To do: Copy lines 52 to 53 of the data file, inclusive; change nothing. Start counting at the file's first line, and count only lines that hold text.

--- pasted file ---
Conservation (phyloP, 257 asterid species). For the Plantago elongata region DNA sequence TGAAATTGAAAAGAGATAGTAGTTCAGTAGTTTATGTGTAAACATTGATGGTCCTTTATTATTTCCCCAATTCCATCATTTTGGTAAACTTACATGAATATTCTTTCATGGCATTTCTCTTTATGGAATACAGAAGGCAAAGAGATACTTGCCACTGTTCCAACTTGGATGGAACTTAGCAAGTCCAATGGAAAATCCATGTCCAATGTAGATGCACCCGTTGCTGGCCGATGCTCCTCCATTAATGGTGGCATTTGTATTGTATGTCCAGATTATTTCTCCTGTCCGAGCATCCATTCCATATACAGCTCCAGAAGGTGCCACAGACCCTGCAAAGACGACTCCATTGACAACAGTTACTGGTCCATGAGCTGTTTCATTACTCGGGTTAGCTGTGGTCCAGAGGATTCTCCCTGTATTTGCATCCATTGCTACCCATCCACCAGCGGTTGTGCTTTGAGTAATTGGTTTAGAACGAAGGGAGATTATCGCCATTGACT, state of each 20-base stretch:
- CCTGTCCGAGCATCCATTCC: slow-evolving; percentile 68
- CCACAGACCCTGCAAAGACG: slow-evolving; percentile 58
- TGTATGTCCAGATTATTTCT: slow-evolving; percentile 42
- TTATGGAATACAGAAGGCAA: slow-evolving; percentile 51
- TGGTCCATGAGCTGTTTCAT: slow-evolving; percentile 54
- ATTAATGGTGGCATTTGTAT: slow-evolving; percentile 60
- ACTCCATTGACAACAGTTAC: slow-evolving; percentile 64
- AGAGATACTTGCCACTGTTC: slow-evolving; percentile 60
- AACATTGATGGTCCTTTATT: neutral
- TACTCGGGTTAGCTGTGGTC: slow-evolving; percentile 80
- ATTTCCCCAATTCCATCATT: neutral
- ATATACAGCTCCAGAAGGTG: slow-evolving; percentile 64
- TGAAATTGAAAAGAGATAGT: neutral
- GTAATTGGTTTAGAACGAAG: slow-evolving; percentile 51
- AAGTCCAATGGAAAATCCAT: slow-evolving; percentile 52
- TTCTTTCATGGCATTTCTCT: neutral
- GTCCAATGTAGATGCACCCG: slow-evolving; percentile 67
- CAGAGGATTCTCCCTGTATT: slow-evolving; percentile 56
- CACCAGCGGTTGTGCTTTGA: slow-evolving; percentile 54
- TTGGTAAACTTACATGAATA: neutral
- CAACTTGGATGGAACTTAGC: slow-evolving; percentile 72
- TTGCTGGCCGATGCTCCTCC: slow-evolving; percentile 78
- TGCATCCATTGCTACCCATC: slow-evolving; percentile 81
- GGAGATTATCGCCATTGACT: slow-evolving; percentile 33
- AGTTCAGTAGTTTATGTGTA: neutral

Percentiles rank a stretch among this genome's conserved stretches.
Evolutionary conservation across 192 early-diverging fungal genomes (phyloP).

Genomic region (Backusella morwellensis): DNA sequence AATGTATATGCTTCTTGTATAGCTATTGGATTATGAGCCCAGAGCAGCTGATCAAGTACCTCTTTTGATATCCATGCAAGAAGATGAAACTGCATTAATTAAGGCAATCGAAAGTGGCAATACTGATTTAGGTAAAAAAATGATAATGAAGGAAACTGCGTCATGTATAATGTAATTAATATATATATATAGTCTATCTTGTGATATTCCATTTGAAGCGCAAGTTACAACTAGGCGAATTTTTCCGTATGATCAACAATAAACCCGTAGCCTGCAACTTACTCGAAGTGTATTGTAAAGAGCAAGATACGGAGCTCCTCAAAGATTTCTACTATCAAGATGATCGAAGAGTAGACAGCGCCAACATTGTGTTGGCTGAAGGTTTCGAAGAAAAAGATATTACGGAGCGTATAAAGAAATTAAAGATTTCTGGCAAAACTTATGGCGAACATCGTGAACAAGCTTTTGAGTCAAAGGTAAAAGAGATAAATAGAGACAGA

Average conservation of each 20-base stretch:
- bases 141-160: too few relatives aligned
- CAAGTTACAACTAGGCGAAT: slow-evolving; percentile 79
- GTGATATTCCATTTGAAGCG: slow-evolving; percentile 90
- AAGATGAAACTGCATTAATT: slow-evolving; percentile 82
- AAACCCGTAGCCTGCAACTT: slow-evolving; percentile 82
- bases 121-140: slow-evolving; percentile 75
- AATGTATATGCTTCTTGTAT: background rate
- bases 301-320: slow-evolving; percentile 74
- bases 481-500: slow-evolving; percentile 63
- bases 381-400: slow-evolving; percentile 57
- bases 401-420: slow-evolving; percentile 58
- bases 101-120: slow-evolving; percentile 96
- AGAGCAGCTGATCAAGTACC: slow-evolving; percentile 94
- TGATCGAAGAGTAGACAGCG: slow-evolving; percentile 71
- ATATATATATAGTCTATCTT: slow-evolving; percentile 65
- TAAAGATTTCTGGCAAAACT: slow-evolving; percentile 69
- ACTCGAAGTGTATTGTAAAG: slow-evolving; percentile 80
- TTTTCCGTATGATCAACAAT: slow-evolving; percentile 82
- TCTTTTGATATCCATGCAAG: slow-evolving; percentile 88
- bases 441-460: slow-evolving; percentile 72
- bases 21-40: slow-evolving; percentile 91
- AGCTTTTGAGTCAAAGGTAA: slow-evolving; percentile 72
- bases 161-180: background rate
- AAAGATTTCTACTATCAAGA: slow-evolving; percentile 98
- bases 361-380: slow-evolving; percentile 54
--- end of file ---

- AGCTTTTGAGTCAAAGGTAA: slow-evolving; percentile 72
- bases 161-180: background rate